The NATO capabilities gap and the European Union
Yost, David S.
MetadataShow full item record
The defence-capabilities gap that divides the Uniter States from its European allies is real, and it matters. The gap can most usefully be viewed as the aggregate of multiple gaps relating to the organisation and conduct of large-scale expeditionary operations. Large transatlantic disparities in the ability to mount such operations became painfully obvious during NATO's Kosovo intervention in March-June 1999 and spurred commitments on both sides of the Atlantic to narrow the gap. However, a close examination of the European Union's post-Kosovo efforts to develop an autonomous military capability reveals the serious obstacles to improving European forces.
Showing items related by title, author, creator and subject.
Yikilkan, Orhan. (Monterey, California. Naval Postgraduate School, 2001-06);Since the 1991 Maastricht Treaty, the European Union countries have been trying to form a common security and defense identity as one facet of the European Union unification process. The efforts to create "separable but ...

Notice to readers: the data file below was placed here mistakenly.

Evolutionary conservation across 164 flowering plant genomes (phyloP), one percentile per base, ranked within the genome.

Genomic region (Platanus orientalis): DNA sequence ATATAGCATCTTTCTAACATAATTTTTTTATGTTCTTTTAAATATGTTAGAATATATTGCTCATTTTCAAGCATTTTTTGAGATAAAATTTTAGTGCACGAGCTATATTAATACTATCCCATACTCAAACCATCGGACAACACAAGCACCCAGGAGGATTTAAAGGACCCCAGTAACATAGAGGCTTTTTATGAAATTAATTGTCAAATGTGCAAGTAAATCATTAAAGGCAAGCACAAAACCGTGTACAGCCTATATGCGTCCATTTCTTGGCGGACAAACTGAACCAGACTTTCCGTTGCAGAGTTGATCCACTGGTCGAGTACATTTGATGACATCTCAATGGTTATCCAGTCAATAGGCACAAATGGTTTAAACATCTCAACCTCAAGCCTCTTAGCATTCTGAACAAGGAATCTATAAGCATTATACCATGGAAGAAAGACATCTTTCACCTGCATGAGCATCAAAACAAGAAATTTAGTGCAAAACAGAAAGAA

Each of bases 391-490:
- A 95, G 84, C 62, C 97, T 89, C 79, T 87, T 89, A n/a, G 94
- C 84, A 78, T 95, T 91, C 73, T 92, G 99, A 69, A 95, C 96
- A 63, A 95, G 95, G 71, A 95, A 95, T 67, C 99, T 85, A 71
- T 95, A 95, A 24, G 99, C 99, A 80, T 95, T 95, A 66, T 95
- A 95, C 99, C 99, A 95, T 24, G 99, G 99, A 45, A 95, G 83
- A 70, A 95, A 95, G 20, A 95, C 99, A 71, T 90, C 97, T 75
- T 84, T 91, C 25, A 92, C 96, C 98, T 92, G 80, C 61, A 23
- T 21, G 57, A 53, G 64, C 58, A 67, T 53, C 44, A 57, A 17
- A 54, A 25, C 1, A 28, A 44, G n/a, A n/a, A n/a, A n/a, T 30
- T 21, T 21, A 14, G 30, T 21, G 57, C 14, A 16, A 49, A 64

Kleindienst, Ralf (Monterey, California ; Naval Postgraduate School, 1999-06);Since the end of the Cold War, multifaceted risks have constituted the main danger to the security of Europe. These range from interstate disputes and social, ethnic, religious and economic crises, to the effects of ...
Devoic, Bozenko (Monterey, California. Naval Postgraduate School, 2012-12);This thesis explores the EUs legal-institutional response to international terrorism since 9/11. Through an analytical approach this work connects counterterrorism measures with outcomes in order to determine whether the ...